Bluntnose six-gill shark are a widely distributed species of cow shark. They’re found in the temperate and tropical seas of the continental shelves of Pacific, Atlantic and Indian Oceans. It occurs from the surface to as deep as 2,000 m.
It feeds on a number of animals including other sharks, rays, dolphinfish, cod, squids, crabs, sea cucumbers and much more. It sometimes also eats seals. They haven’t been known for any shark bite incidents to humans but have been known to swim up to the divers and examine them.
This shark becomes sensitive to light with increase in size. Adults could become agitated when exposed to even a little amount of intense light. But further investigation on this is required as these sharks have been observed around Bermuda and California in well lit places.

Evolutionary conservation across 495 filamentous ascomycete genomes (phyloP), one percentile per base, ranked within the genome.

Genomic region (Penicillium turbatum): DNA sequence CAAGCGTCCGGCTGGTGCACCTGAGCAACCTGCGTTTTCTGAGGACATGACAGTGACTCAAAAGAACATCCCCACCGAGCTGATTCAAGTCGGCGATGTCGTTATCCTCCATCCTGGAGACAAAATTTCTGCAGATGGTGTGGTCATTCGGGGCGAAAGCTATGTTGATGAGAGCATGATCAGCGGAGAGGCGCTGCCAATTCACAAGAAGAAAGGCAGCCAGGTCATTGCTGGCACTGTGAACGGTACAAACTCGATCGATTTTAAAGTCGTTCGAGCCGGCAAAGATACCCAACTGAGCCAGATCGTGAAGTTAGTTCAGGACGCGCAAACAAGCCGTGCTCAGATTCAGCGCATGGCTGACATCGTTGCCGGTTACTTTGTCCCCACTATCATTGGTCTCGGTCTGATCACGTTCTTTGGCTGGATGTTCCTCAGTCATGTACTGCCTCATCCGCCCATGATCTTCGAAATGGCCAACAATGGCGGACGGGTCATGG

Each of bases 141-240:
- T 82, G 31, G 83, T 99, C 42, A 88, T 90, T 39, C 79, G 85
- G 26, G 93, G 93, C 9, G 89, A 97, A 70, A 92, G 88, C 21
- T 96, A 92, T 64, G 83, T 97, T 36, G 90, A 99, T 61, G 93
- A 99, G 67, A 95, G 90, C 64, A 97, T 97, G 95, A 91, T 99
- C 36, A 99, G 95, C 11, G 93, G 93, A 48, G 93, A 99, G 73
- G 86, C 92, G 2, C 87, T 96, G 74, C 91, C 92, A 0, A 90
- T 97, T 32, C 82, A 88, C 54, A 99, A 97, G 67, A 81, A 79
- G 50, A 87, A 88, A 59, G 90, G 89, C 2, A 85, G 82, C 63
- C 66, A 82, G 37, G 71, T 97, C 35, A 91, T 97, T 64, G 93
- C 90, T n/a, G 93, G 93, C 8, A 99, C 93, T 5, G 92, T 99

This shark is an oviviparous species and has a very large litters, which range from 22 to 108 pups with a size of 65-74 cm at birth. Males mature at 315 cm and females at 420. Due to their preying habits, some mechanism of separation of larger and smaller pups undoubtedly occurs.
The young tend to be found in shallow waters just off the shore but as they grow, they move deeper in the waters. Adults dwell deep on the bottom by day and come towards the surface at night to feed due to their sensitivity of light.
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